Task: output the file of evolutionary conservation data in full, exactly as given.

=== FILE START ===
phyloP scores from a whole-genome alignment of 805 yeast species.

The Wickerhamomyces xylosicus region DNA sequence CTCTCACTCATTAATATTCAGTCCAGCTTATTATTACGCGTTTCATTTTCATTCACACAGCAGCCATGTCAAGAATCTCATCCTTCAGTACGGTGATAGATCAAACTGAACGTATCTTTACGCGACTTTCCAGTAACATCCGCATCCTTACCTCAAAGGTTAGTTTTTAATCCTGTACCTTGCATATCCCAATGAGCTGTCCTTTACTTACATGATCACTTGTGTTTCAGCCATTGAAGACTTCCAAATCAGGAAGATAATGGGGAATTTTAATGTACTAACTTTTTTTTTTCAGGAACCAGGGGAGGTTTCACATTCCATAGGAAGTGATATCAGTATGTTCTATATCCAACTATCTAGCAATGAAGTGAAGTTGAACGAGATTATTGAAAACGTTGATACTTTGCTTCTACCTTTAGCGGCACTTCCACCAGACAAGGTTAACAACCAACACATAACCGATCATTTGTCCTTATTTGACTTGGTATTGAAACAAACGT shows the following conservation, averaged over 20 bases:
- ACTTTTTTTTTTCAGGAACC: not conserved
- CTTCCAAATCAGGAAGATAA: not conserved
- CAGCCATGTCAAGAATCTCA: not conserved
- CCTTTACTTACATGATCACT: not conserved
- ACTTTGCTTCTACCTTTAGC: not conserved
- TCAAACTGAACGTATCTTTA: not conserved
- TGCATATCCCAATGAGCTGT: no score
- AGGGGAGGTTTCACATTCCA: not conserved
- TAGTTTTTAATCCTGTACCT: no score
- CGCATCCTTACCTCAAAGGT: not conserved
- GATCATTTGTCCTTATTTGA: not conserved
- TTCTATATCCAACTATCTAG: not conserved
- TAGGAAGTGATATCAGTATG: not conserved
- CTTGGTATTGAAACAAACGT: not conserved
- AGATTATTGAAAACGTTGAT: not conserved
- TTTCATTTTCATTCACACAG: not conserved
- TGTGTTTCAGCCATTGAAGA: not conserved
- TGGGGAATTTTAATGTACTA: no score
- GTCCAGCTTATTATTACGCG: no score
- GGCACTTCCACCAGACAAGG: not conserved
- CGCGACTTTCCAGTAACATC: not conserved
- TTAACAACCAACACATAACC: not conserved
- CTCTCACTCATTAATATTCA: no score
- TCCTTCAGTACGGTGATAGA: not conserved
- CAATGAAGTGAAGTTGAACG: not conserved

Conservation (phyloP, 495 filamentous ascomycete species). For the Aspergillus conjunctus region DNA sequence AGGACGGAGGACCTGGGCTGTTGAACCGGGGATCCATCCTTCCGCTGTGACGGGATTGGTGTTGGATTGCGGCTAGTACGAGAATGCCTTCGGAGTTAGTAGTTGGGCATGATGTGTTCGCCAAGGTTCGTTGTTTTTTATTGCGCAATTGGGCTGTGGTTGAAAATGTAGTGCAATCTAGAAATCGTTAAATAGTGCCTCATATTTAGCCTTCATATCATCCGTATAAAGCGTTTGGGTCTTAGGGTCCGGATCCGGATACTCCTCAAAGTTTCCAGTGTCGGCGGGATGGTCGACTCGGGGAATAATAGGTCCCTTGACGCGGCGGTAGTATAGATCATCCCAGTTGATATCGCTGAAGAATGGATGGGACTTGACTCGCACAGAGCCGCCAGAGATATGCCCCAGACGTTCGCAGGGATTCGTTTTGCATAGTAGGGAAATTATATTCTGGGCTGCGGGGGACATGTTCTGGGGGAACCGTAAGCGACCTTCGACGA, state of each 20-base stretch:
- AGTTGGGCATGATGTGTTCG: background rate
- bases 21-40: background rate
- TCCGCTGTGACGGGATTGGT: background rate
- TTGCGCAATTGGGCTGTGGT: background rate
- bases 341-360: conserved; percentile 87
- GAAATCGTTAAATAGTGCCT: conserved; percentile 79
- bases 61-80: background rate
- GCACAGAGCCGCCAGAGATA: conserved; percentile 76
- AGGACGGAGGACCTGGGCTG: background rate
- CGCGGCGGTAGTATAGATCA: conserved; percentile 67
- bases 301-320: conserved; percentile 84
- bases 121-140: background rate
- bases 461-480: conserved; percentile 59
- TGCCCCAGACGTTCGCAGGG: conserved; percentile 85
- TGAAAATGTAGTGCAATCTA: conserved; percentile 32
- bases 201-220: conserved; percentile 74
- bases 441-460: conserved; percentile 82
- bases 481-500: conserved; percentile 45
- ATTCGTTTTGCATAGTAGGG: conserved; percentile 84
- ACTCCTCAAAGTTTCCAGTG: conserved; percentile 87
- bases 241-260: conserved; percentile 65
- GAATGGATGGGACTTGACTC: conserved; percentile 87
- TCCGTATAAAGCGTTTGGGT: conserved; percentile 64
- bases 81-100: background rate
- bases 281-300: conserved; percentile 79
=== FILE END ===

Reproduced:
phyloP scores from a whole-genome alignment of 805 yeast species.

The Wickerhamomyces xylosicus region DNA sequence CTCTCACTCATTAATATTCAGTCCAGCTTATTATTACGCGTTTCATTTTCATTCACACAGCAGCCATGTCAAGAATCTCATCCTTCAGTACGGTGATAGATCAAACTGAACGTATCTTTACGCGACTTTCCAGTAACATCCGCATCCTTACCTCAAAGGTTAGTTTTTAATCCTGTACCTTGCATATCCCAATGAGCTGTCCTTTACTTACATGATCACTTGTGTTTCAGCCATTGAAGACTTCCAAATCAGGAAGATAATGGGGAATTTTAATGTACTAACTTTTTTTTTTCAGGAACCAGGGGAGGTTTCACATTCCATAGGAAGTGATATCAGTATGTTCTATATCCAACTATCTAGCAATGAAGTGAAGTTGAACGAGATTATTGAAAACGTTGATACTTTGCTTCTACCTTTAGCGGCACTTCCACCAGACAAGGTTAACAACCAACACATAACCGATCATTTGTCCTTATTTGACTTGGTATTGAAACAAACGT shows the following conservation, averaged over 20 bases:
- ACTTTTTTTTTTCAGGAACC: not conserved
- CTTCCAAATCAGGAAGATAA: not conserved
- CAGCCATGTCAAGAATCTCA: not conserved
- CCTTTACTTACATGATCACT: not conserved
- ACTTTGCTTCTACCTTTAGC: not conserved
- TCAAACTGAACGTATCTTTA: not conserved
- TGCATATCCCAATGAGCTGT: no score
- AGGGGAGGTTTCACATTCCA: not conserved
- TAGTTTTTAATCCTGTACCT: no score
- CGCATCCTTACCTCAAAGGT: not conserved
- GATCATTTGTCCTTATTTGA: not conserved
- TTCTATATCCAACTATCTAG: not conserved
- TAGGAAGTGATATCAGTATG: not conserved
- CTTGGTATTGAAACAAACGT: not conserved
- AGATTATTGAAAACGTTGAT: not conserved
- TTTCATTTTCATTCACACAG: not conserved
- TGTGTTTCAGCCATTGAAGA: not conserved
- TGGGGAATTTTAATGTACTA: no score
- GTCCAGCTTATTATTACGCG: no score
- GGCACTTCCACCAGACAAGG: not conserved
- CGCGACTTTCCAGTAACATC: not conserved
- TTAACAACCAACACATAACC: not conserved
- CTCTCACTCATTAATATTCA: no score
- TCCTTCAGTACGGTGATAGA: not conserved
- CAATGAAGTGAAGTTGAACG: not conserved

Conservation (phyloP, 495 filamentous ascomycete species). For the Aspergillus conjunctus region DNA sequence AGGACGGAGGACCTGGGCTGTTGAACCGGGGATCCATCCTTCCGCTGTGACGGGATTGGTGTTGGATTGCGGCTAGTACGAGAATGCCTTCGGAGTTAGTAGTTGGGCATGATGTGTTCGCCAAGGTTCGTTGTTTTTTATTGCGCAATTGGGCTGTGGTTGAAAATGTAGTGCAATCTAGAAATCGTTAAATAGTGCCTCATATTTAGCCTTCATATCATCCGTATAAAGCGTTTGGGTCTTAGGGTCCGGATCCGGATACTCCTCAAAGTTTCCAGTGTCGGCGGGATGGTCGACTCGGGGAATAATAGGTCCCTTGACGCGGCGGTAGTATAGATCATCCCAGTTGATATCGCTGAAGAATGGATGGGACTTGACTCGCACAGAGCCGCCAGAGATATGCCCCAGACGTTCGCAGGGATTCGTTTTGCATAGTAGGGAAATTATATTCTGGGCTGCGGGGGACATGTTCTGGGGGAACCGTAAGCGACCTTCGACGA, state of each 20-base stretch:
- AGTTGGGCATGATGTGTTCG: background rate
- bases 21-40: background rate
- TCCGCTGTGACGGGATTGGT: background rate
- TTGCGCAATTGGGCTGTGGT: background rate
- bases 341-360: conserved; percentile 87
- GAAATCGTTAAATAGTGCCT: conserved; percentile 79
- bases 61-80: background rate
- GCACAGAGCCGCCAGAGATA: conserved; percentile 76
- AGGACGGAGGACCTGGGCTG: background rate
- CGCGGCGGTAGTATAGATCA: conserved; percentile 67
- bases 301-320: conserved; percentile 84
- bases 121-140: background rate
- bases 461-480: conserved; percentile 59
- TGCCCCAGACGTTCGCAGGG: conserved; percentile 85
- TGAAAATGTAGTGCAATCTA: conserved; percentile 32
- bases 201-220: conserved; percentile 74
- bases 441-460: conserved; percentile 82
- bases 481-500: conserved; percentile 45
- ATTCGTTTTGCATAGTAGGG: conserved; percentile 84
- ACTCCTCAAAGTTTCCAGTG: conserved; percentile 87
- bases 241-260: conserved; percentile 65
- GAATGGATGGGACTTGACTC: conserved; percentile 87
- TCCGTATAAAGCGTTTGGGT: conserved; percentile 64
- bases 81-100: background rate
- bases 281-300: conserved; percentile 79